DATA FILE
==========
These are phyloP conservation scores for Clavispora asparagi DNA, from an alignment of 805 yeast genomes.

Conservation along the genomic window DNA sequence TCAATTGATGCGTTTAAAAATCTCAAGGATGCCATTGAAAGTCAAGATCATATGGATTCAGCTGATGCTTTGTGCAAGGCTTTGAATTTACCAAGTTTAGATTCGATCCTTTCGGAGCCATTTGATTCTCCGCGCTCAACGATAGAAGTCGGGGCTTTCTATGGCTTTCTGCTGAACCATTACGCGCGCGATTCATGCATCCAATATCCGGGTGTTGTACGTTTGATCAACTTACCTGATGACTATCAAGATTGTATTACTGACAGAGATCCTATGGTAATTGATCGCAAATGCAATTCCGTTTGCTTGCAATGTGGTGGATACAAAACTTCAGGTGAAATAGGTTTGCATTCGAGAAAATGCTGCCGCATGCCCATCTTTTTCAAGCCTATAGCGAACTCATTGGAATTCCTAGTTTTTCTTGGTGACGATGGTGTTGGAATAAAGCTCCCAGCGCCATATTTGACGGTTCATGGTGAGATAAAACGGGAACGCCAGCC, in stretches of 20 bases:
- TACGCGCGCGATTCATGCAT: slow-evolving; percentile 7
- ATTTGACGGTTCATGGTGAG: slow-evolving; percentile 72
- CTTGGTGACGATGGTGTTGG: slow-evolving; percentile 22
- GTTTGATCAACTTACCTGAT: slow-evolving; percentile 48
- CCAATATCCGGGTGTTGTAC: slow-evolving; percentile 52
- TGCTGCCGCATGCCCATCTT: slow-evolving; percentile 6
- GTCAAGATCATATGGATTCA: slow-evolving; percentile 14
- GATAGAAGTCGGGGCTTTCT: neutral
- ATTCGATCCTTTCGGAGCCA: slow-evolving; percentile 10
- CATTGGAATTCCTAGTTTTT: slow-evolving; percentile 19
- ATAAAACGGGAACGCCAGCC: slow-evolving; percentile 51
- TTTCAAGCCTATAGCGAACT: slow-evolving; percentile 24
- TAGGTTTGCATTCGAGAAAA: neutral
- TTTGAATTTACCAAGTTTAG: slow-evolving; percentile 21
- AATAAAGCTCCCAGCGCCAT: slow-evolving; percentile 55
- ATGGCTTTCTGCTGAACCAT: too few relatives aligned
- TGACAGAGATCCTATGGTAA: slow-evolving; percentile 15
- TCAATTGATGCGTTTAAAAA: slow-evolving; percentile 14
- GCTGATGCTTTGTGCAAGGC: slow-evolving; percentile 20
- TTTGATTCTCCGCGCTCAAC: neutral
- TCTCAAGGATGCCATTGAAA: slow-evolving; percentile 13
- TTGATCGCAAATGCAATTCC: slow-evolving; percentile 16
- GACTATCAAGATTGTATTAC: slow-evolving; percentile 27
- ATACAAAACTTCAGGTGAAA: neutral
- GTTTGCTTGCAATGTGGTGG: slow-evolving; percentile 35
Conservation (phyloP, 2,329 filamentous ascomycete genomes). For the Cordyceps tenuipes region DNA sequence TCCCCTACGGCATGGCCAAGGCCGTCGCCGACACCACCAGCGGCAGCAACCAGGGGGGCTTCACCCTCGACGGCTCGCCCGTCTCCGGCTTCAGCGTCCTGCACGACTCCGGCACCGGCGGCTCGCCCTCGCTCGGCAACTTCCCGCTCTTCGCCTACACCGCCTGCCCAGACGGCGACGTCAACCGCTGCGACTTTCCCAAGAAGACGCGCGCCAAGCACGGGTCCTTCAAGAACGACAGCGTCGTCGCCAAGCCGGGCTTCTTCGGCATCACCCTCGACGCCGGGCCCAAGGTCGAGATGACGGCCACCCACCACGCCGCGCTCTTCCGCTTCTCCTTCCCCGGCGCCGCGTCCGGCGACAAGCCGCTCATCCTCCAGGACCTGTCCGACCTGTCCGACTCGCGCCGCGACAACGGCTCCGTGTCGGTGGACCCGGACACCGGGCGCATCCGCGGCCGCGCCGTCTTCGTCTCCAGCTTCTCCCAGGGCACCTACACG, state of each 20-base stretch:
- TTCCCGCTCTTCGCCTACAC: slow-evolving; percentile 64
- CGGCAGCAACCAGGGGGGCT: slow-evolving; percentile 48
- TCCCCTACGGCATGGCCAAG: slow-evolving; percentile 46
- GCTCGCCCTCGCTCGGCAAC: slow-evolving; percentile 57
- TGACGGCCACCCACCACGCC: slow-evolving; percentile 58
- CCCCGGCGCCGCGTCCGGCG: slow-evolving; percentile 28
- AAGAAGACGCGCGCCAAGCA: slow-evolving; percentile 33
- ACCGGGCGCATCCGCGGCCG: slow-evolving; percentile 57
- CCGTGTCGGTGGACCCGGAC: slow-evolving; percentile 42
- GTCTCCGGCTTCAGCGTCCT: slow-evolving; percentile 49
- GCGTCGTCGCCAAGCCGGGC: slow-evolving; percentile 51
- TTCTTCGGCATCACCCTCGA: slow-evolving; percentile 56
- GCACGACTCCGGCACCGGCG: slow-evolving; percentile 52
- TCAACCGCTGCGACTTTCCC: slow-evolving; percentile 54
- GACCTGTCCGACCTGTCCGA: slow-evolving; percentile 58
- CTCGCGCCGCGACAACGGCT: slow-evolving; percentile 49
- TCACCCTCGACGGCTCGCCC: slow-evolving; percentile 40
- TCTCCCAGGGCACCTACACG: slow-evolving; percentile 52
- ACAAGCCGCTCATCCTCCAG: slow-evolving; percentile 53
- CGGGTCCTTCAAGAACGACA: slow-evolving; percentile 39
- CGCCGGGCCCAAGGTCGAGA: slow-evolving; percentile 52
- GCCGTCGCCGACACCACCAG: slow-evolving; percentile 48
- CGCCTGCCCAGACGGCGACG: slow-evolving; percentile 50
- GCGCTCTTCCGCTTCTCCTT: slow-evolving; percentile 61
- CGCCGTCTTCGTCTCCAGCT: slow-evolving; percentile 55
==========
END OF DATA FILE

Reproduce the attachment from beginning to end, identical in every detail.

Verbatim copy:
These are phyloP conservation scores for Clavispora asparagi DNA, from an alignment of 805 yeast genomes.

Conservation along the genomic window DNA sequence TCAATTGATGCGTTTAAAAATCTCAAGGATGCCATTGAAAGTCAAGATCATATGGATTCAGCTGATGCTTTGTGCAAGGCTTTGAATTTACCAAGTTTAGATTCGATCCTTTCGGAGCCATTTGATTCTCCGCGCTCAACGATAGAAGTCGGGGCTTTCTATGGCTTTCTGCTGAACCATTACGCGCGCGATTCATGCATCCAATATCCGGGTGTTGTACGTTTGATCAACTTACCTGATGACTATCAAGATTGTATTACTGACAGAGATCCTATGGTAATTGATCGCAAATGCAATTCCGTTTGCTTGCAATGTGGTGGATACAAAACTTCAGGTGAAATAGGTTTGCATTCGAGAAAATGCTGCCGCATGCCCATCTTTTTCAAGCCTATAGCGAACTCATTGGAATTCCTAGTTTTTCTTGGTGACGATGGTGTTGGAATAAAGCTCCCAGCGCCATATTTGACGGTTCATGGTGAGATAAAACGGGAACGCCAGCC, in stretches of 20 bases:
- TACGCGCGCGATTCATGCAT: slow-evolving; percentile 7
- ATTTGACGGTTCATGGTGAG: slow-evolving; percentile 72
- CTTGGTGACGATGGTGTTGG: slow-evolving; percentile 22
- GTTTGATCAACTTACCTGAT: slow-evolving; percentile 48
- CCAATATCCGGGTGTTGTAC: slow-evolving; percentile 52
- TGCTGCCGCATGCCCATCTT: slow-evolving; percentile 6
- GTCAAGATCATATGGATTCA: slow-evolving; percentile 14
- GATAGAAGTCGGGGCTTTCT: neutral
- ATTCGATCCTTTCGGAGCCA: slow-evolving; percentile 10
- CATTGGAATTCCTAGTTTTT: slow-evolving; percentile 19
- ATAAAACGGGAACGCCAGCC: slow-evolving; percentile 51
- TTTCAAGCCTATAGCGAACT: slow-evolving; percentile 24
- TAGGTTTGCATTCGAGAAAA: neutral
- TTTGAATTTACCAAGTTTAG: slow-evolving; percentile 21
- AATAAAGCTCCCAGCGCCAT: slow-evolving; percentile 55
- ATGGCTTTCTGCTGAACCAT: too few relatives aligned
- TGACAGAGATCCTATGGTAA: slow-evolving; percentile 15
- TCAATTGATGCGTTTAAAAA: slow-evolving; percentile 14
- GCTGATGCTTTGTGCAAGGC: slow-evolving; percentile 20
- TTTGATTCTCCGCGCTCAAC: neutral
- TCTCAAGGATGCCATTGAAA: slow-evolving; percentile 13
- TTGATCGCAAATGCAATTCC: slow-evolving; percentile 16
- GACTATCAAGATTGTATTAC: slow-evolving; percentile 27
- ATACAAAACTTCAGGTGAAA: neutral
- GTTTGCTTGCAATGTGGTGG: slow-evolving; percentile 35
Conservation (phyloP, 2,329 filamentous ascomycete genomes). For the Cordyceps tenuipes region DNA sequence TCCCCTACGGCATGGCCAAGGCCGTCGCCGACACCACCAGCGGCAGCAACCAGGGGGGCTTCACCCTCGACGGCTCGCCCGTCTCCGGCTTCAGCGTCCTGCACGACTCCGGCACCGGCGGCTCGCCCTCGCTCGGCAACTTCCCGCTCTTCGCCTACACCGCCTGCCCAGACGGCGACGTCAACCGCTGCGACTTTCCCAAGAAGACGCGCGCCAAGCACGGGTCCTTCAAGAACGACAGCGTCGTCGCCAAGCCGGGCTTCTTCGGCATCACCCTCGACGCCGGGCCCAAGGTCGAGATGACGGCCACCCACCACGCCGCGCTCTTCCGCTTCTCCTTCCCCGGCGCCGCGTCCGGCGACAAGCCGCTCATCCTCCAGGACCTGTCCGACCTGTCCGACTCGCGCCGCGACAACGGCTCCGTGTCGGTGGACCCGGACACCGGGCGCATCCGCGGCCGCGCCGTCTTCGTCTCCAGCTTCTCCCAGGGCACCTACACG, state of each 20-base stretch:
- TTCCCGCTCTTCGCCTACAC: slow-evolving; percentile 64
- CGGCAGCAACCAGGGGGGCT: slow-evolving; percentile 48
- TCCCCTACGGCATGGCCAAG: slow-evolving; percentile 46
- GCTCGCCCTCGCTCGGCAAC: slow-evolving; percentile 57
- TGACGGCCACCCACCACGCC: slow-evolving; percentile 58
- CCCCGGCGCCGCGTCCGGCG: slow-evolving; percentile 28
- AAGAAGACGCGCGCCAAGCA: slow-evolving; percentile 33
- ACCGGGCGCATCCGCGGCCG: slow-evolving; percentile 57
- CCGTGTCGGTGGACCCGGAC: slow-evolving; percentile 42
- GTCTCCGGCTTCAGCGTCCT: slow-evolving; percentile 49
- GCGTCGTCGCCAAGCCGGGC: slow-evolving; percentile 51
- TTCTTCGGCATCACCCTCGA: slow-evolving; percentile 56
- GCACGACTCCGGCACCGGCG: slow-evolving; percentile 52
- TCAACCGCTGCGACTTTCCC: slow-evolving; percentile 54
- GACCTGTCCGACCTGTCCGA: slow-evolving; percentile 58
- CTCGCGCCGCGACAACGGCT: slow-evolving; percentile 49
- TCACCCTCGACGGCTCGCCC: slow-evolving; percentile 40
- TCTCCCAGGGCACCTACACG: slow-evolving; percentile 52
- ACAAGCCGCTCATCCTCCAG: slow-evolving; percentile 53
- CGGGTCCTTCAAGAACGACA: slow-evolving; percentile 39
- CGCCGGGCCCAAGGTCGAGA: slow-evolving; percentile 52
- GCCGTCGCCGACACCACCAG: slow-evolving; percentile 48
- CGCCTGCCCAGACGGCGACG: slow-evolving; percentile 50
- GCGCTCTTCCGCTTCTCCTT: slow-evolving; percentile 61
- CGCCGTCTTCGTCTCCAGCT: slow-evolving; percentile 55